Here are some notes I wrote in Feb. 2014 days after Last Call was completed.
Salsa O’Keefe – We’ve always loved Latin music - so strange that it took us until the end to really have a blow at it. No matter, this is a Bronx story and dedicated to a major influence, Bert Berns, songwriter, and producer extraordinaire! How about Mr. Hamlin’s cowbell!
Culchie Prince – A memory of a wild weekend in the County Clare shortly before I first left for New York. A “culchie” is anyone unsophisticated enough to be born outside the city of Dublin; while a “brasser” – in my day - was a young working-class Dublin lady, unafraid to speak her mind who invariably sported peroxide curls. And oh, those crazy uilleann pipes, Joseph Mulvanerty, blowing like a gale from The Bronx to the Cliffs of Moher.
Dublin Days – Everyone I knew lived close to the borderline in Dublin and yet we always found ways to cadge a pint and fall in love. Even today, if I walk from Stephen’s Green to Trinity College I invariably brush against her shadow. This is for every college student who ever spent a semester in Ireland. Go Christine, the Beehive Queen!
US of A 2014 – It amazes me how people can be so resistant to fixing a system that will consign their children to second-class citizenship. Profits rise, wages fall, Connolly turns in his grave, and Black 47 is outa here! But the question remains: Who stole the scent from the American rose?
The Night The Showbands Died – Fran O’Toole had a voice to die for. There wasn’t a culchie rocker who didn’t adore him. My teenage group opened for The Miami Showband a couple of times; we were awful, Fran couldn’t have been nicer. I had moved to the Lower East Side in 1975 when news of the massacre broke. It seemed unreal, it still does. Fred’s subtle trombone chorale is a tribute unto itself to the great horn players of the showband days.
Johnny Comes a’Courtin - Did the Irish invent Reggae? You can hear the lilt of the melodies and the dropped “th’s” all across Marley’s magnificent music. Oliver Cromwell sent his Irish prisoners to the Caribbean islands. They intermarried with the African enslaved and formed a new culture. Ms. Oona Roche summonses the spirit of a young 17th Century Irishwoman who has a momentous decision to make.
Let The People In – There’s always been a No Nothing Party that wishes to pull the ladder up behind its adherents. But immigration is the lifeblood of this country and its economic engine. Then again, I lived here illegally for three years, so I’m probably biased. Play that funky bass, Mr. Bearclaw!
Lament for John Kuhlman – He was Fred Parcells’ roommate and collaborator. A sax-playing composer with an open heart and a smile for everyone, John was a big unfocused talent. He had demons – who hasn’t? - but that last night we partied with him in LA, it seemed like he had them under control. That’s his music-box opening the track.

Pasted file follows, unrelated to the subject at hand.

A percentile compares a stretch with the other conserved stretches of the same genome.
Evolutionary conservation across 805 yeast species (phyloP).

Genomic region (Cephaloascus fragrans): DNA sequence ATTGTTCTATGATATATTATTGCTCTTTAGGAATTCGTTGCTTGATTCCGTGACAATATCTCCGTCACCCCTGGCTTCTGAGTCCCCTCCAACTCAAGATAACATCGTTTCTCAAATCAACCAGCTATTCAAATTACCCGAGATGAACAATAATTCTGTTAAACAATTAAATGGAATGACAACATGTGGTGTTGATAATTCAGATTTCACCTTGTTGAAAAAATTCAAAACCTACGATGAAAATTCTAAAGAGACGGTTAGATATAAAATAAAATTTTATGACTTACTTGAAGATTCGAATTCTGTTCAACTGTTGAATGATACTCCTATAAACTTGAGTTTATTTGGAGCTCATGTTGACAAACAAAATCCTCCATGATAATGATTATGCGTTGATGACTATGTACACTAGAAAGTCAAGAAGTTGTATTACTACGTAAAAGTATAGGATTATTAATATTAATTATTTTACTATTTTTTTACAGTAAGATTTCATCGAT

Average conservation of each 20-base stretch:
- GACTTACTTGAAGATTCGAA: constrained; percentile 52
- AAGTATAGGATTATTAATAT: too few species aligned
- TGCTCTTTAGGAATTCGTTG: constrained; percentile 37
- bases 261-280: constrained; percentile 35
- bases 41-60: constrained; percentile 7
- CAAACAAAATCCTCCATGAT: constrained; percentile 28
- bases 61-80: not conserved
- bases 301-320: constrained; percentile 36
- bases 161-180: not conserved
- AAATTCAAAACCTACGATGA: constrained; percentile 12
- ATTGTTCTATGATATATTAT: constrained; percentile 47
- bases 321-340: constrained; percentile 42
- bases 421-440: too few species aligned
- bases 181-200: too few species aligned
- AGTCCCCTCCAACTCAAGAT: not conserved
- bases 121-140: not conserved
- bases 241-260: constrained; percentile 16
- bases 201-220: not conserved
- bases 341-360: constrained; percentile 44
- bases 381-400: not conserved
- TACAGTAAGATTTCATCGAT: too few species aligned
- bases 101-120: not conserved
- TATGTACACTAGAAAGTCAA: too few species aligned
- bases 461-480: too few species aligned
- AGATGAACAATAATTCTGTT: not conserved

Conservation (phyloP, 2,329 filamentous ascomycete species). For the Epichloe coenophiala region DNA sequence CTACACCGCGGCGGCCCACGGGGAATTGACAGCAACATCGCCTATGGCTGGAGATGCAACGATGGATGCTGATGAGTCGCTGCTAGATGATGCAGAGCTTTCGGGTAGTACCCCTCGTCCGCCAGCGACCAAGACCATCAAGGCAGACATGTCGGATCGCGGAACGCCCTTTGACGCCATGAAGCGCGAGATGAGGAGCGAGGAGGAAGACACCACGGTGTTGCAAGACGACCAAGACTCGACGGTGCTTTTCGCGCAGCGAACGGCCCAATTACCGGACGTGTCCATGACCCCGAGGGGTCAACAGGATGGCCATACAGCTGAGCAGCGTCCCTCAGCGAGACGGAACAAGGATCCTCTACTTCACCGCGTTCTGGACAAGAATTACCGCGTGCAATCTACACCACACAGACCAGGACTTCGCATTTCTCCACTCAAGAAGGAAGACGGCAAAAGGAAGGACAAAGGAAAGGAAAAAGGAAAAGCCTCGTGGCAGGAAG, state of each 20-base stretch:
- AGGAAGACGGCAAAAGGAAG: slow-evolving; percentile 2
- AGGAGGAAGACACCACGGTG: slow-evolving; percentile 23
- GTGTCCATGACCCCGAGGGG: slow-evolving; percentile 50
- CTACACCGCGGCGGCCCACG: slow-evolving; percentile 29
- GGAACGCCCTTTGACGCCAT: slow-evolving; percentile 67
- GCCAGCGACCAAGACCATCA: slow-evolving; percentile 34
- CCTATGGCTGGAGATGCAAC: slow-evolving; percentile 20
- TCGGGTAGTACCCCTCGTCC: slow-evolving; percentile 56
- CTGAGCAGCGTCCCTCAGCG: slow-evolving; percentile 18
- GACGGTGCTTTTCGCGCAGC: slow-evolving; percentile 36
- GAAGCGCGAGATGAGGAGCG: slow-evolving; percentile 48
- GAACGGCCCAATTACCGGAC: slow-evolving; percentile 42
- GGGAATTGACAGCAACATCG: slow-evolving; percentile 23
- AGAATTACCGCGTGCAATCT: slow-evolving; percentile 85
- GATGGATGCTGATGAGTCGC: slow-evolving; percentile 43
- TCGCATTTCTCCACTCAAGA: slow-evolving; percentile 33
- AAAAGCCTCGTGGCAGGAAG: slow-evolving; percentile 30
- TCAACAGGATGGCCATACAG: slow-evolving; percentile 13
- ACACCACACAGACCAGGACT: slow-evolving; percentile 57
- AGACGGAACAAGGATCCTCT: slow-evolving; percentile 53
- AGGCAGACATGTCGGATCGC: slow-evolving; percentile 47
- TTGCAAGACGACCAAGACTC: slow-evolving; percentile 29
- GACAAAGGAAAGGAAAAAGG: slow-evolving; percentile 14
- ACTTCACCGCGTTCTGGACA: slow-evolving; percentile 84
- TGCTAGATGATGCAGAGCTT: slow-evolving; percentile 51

St. Patrick’s Day – I’ve always seen March 17th as a wild stallion. Once you’re atop its back, you’ve no choice but to hang on and hope for the best. Puritans may want to regulate and control it but, in essence, it’s the Irish stating that they have survived, they have arrived, and to hell with inhibition!
Queen of Coney Island – I still love it out there on the boardwalk but it used to be a pulsing, proletarian paradise. The music, the lights, the Atlantic, the ladies of the night, innocent and otherwise, I drank it all in through small-town eyes like an icy beer on a sweltering day. Shotsie, Legsy, Mr. Ragonese, and Hot Lips, where are you now?
Shanty Irish Baby – It’s pretty much vanished, the split between Lace Curtain and Shanty. But late at night in the back rooms of old-man saloons, you can hear its echo, and I always know which side I’m on. What a soprano solo from Mr. Blythe!
Ballad of Brendan Behan – We loved him because the straights all hated him – he was a “disgrace to the Irish.” But to us he was a big man in a small country just dying to break out. Was he the first modern victim of fame, or just another drinker with a writing problem? Whatever! He was our Borstal boy and rebel without pause.
Hard Times – I never cared for the teary-eyed versions of this song – they just seem to miss the point. To me, Hard Times is much more about redemption than despair. Foster was far from the melancholic innocent. Guy survived the Five Points for over three years when it was the most notorious slum in the world. He could have quit and gone home to his middle-class life. But he was too proud. Was he searching for something or just couldn’t admit defeat? A fitting song for Black 47 to go out on.
Review for Black 47's Last Call
★★★★ On "Last Call," Black 47 serves a 200 proof cocktail made with a shot of funk and two fingers of Irish malarkey thrown in for good measure. Larry Kirwan saves the best for last, using roots, rock, and reggae to bring the final curtain down on the most influential Irish American band in history.” Mike Farragher/Irish Voice